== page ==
As a director can I be prosecuted for health and safety failings in my company? Yes.
Company directors have many duties. One of those duties is the responsibility to ensure the health and safety of those in the company’s workplace. This duty is not limited to the company’s employees, it extends to other people attending the workplace such as contractors, suppliers and members of the public. An individual director, company secretary or manager can be held criminally liable for health and safety offences committed by their company.
This can occur in circumstances where the offence in question has been committed with the consent or connivance of the individual or when the offence was attributable to any neglect on the part of the director or manager. In this situation, consent, connivance and neglect have the following meanings.
Consent means that an individual knew of the circumstances which created the risks that caused the health and safety failure and either permitted the situation to continue or encouraged it.
Connivance means that an individual knew of the circumstances which created the risks that caused the health and safety failure and turned a blind eye.
Neglect means circumstances where an individual had a duty to ensure health and safety in the workplace and showed no care as to whether a risk was created, or harm was caused.
Individuals can be prosecuted under criminal law for health and safety offences by the Police, a regulator, the Health and Safety Executive or a local authority.
A key thing to remember where health and safety offences are concerned is that there does not need to have been any harm caused to anyone. The creation of a risk is enough for an offence to be committed.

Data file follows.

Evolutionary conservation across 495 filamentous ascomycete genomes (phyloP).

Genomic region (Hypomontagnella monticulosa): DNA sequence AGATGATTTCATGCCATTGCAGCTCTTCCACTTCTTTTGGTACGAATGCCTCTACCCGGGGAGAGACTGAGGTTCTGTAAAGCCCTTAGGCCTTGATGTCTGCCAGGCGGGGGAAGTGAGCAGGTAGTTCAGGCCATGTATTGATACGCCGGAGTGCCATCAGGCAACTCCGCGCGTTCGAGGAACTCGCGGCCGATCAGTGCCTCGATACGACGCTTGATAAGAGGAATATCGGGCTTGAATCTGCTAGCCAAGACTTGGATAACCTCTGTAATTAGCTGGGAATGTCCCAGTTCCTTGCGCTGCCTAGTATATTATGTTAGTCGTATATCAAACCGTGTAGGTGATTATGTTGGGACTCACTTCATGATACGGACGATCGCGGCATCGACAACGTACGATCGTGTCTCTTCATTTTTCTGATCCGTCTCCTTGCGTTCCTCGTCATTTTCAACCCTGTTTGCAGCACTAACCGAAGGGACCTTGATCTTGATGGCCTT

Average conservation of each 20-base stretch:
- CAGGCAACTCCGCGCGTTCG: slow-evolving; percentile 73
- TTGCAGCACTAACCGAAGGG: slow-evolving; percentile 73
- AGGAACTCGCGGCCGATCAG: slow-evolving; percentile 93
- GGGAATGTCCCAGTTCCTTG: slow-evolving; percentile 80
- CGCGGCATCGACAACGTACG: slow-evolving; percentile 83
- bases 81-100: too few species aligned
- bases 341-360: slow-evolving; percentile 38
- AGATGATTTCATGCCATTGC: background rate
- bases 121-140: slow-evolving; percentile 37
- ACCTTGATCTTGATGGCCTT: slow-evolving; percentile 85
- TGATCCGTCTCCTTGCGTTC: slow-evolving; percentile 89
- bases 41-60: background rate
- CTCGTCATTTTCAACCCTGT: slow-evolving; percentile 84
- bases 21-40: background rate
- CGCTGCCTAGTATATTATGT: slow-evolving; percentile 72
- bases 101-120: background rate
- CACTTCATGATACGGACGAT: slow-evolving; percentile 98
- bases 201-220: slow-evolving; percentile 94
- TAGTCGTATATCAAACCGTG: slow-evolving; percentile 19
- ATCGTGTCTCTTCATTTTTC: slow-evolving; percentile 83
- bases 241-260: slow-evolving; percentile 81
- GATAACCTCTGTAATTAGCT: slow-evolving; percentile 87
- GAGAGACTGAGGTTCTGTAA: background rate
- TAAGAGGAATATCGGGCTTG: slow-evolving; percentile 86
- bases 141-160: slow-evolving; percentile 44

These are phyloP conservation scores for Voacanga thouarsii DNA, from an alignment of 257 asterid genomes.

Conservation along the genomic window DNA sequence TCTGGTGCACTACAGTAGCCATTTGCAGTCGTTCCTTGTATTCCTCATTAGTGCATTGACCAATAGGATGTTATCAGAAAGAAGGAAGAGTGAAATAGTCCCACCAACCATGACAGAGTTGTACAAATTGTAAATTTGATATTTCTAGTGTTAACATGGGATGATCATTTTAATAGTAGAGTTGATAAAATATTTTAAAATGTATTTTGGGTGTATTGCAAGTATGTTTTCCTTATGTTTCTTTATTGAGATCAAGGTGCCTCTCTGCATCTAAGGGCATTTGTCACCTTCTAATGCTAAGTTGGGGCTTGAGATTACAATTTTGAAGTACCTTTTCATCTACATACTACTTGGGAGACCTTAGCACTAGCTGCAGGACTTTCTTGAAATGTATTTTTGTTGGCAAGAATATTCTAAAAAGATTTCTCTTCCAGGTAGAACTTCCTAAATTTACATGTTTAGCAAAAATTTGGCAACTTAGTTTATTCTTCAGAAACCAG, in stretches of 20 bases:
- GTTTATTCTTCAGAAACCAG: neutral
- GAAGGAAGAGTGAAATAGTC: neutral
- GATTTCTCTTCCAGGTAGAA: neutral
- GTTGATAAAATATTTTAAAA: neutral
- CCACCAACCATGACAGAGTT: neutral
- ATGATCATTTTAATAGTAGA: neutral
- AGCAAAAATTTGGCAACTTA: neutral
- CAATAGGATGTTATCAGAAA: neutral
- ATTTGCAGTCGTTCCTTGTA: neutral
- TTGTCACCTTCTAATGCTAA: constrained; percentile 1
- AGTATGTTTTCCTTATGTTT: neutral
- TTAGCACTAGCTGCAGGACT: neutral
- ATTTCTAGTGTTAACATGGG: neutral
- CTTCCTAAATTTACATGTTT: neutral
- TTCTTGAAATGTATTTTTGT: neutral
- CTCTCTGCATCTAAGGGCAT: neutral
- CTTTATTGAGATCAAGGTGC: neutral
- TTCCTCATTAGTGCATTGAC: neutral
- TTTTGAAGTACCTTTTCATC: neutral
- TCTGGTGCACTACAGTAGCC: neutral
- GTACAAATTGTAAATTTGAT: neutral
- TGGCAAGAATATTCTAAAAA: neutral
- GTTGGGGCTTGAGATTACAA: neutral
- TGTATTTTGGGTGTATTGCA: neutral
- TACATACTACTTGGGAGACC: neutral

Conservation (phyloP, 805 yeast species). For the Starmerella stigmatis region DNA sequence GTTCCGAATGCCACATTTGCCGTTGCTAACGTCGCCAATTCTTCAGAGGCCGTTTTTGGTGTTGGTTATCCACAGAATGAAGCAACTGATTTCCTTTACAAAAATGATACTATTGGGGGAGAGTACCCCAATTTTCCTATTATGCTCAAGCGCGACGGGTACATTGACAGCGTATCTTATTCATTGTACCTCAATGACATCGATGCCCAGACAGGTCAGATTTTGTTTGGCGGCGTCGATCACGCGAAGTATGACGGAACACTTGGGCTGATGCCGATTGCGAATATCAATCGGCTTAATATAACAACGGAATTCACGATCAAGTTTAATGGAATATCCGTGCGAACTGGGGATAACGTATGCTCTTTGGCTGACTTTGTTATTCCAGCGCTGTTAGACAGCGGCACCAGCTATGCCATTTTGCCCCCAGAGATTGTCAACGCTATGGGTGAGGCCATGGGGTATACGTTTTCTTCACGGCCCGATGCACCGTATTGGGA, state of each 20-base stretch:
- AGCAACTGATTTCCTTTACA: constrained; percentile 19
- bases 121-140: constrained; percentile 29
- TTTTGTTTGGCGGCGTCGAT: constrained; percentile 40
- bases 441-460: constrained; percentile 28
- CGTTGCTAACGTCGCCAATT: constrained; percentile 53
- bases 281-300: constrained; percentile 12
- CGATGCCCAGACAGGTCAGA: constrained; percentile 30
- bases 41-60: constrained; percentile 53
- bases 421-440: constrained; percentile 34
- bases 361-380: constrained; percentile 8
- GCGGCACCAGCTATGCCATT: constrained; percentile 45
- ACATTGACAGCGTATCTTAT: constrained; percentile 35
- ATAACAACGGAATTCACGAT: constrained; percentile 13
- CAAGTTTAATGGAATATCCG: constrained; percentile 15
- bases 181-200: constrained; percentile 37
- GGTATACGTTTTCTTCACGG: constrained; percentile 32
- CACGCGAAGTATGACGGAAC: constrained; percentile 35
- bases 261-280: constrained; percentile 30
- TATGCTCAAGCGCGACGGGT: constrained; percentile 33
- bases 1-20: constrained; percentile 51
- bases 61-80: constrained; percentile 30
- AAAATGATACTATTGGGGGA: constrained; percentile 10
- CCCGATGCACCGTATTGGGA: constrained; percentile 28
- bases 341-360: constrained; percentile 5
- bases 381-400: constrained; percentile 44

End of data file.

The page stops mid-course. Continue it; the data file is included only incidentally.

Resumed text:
A recent example of this is the prosecution of Associated Metalmasters Limited, an engineering company in the West Midlands. In this case both the company and its Managing Director were prosecuted. The outcome of the case was reported on 14 September 2023. Health and Safety Executive (“HSE”) inspectors found the company had failed to put in place appropriate precautions to control the exposure of mild steel welding fumes from the metal inert gas welding process taking place at the site.
The company had previously been issued with notices requiring the company to improve its metal inert gas welding processes. The company had failed to sustain its compliance with the requirements of the notices. The company’s Managing Director knew about the notices and was in control of the process.
Whilst no immediate harm was caused to anyone in this case, both the company and the director pleaded guilty to the offence charged, were convicted and fined.
The stakes are high for directors and managers in these circumstances. If the case is serious, an individual can be sentenced to imprisonment. Usually when an individual is convicted of a health and safety offence, they will also be disqualified from being a director.
Leaders should have a strong and proactive approach to health and safety. Policies, risk assessments and systems of work should be reviewed regularly and health and safety should always be an important feature on the agenda at board meetings.
Sewell Law has experts in advising and defending companies, directors and managers who find themselves the subject of investigation or prosecution and can guide you through what can be an extremely stressful and challenging time.